Bakers Job Interview Techniques – How To Pass with Ease!

/ / / Bakers Job Interview Techniques – How To Pass with Ease!
bakers job interview techniques

If you’re having an interview or going to visit “cold” in the hope of getting a role you’re probably wondering what to say. It can sound quite daunting, especially when you don’t know anything about making bread!

I’ve hired many bakers and the most important thing is motivation. It takes a lot of effort to train a baker from scratch and the most important thing is that they want to do the job.

What happens in a baker’s interview

It’s important to realise that an interview is not a fair way to find a new team member in a bakery. It is simply not possible for an interviewer to tell know how good you will be at baking by a conversation.

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I’ve been desperate to hire when only one person applies and despite thinking I would not normally consider them a good fit they’re hired and in the end become a great baker. Just like I’ve interviewed people who I was excited for, to find them fail arse-down. There is no way of guaranteeing anything.

Expect a conversation that’s going to be fairly casual. The interviewee will want to try and understand you, whether you’ll listen and why you are applying.

All that can be learned from an interview is:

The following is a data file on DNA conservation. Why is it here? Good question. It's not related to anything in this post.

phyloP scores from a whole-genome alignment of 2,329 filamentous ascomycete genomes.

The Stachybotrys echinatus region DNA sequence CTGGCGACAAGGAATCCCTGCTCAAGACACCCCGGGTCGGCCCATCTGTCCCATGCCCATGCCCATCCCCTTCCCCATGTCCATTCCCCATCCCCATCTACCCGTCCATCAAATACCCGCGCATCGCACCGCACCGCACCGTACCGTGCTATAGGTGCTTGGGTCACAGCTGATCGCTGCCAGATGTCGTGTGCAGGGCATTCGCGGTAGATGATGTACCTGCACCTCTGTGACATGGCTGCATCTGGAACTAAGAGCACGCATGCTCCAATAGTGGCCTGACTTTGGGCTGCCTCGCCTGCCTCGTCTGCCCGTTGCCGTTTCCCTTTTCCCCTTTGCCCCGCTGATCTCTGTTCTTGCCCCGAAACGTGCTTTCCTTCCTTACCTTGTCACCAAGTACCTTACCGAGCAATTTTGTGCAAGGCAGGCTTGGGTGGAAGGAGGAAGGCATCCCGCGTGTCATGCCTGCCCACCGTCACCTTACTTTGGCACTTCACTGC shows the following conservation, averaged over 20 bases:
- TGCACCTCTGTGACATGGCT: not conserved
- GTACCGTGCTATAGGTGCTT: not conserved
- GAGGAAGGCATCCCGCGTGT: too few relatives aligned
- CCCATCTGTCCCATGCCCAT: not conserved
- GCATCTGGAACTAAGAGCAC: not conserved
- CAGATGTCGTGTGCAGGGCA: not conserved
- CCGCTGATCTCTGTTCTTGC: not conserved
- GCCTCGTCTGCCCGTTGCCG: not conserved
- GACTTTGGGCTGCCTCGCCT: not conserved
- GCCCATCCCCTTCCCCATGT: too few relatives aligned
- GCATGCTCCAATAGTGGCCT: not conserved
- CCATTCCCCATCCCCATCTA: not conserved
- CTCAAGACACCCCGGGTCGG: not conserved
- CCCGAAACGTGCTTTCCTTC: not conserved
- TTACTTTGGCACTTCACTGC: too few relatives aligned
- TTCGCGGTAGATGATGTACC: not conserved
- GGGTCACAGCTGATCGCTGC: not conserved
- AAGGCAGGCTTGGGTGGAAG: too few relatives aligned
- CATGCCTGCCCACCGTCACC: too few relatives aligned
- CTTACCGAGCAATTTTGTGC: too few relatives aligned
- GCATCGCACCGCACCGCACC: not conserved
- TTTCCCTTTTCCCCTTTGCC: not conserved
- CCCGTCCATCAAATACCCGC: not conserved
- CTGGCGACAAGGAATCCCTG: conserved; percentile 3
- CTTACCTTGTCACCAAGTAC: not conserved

• If the applicant is motivated to do the role
  • How they will fit in with the team
  • If they know what the job involves

That’s it. What I’ve learned from the many hires I’ve done is what interviewee say outside of these points can be generally ignored. I am just looking to know those three things. If you, the applicant can give relevant answers and ask challenging questions you are certain to be considered.

What to say at an interview

As with every interview you want to give the interviewer the confidence that you understand what the job is about and that you’re excited to do it. Baking professionally is all about technique, pace, accuracy and being a team player.

Here are a few phrases that sit well in bakers interviews. Please reword them to suit your style:

  • “I like to be creative and be proud of what I do”
  • “I love working with my hands”
  • “I enjoy being part of a team”
  • “I like to be active and always try to keep busy”
  • “I want to achieve perfection when time allows”
  • “Health and safety comes first”
  • “I’m passionate about making good food, it’s exciting to think I’ll be making products that people will eat”

As mentioned in the how to get a job as a professional baker post you should have scenarios prepared. These are to show the interviewer you have the skills listed in the job specification. There’s also an element of problem-solving that comes into bread baking. Especially if working solo for periods of time or without a manager.

The worst things to say in a baker job interview

I’d avoid saying things things at a bakers interview. Not necessarily because they are all bad but because they are a waste of an answer. The interviewer will likely ignore what you said as it’s irrelevant where you could have responded with something that could be enhancing your prospects.

I watch bake off so I think I’ll be a good baker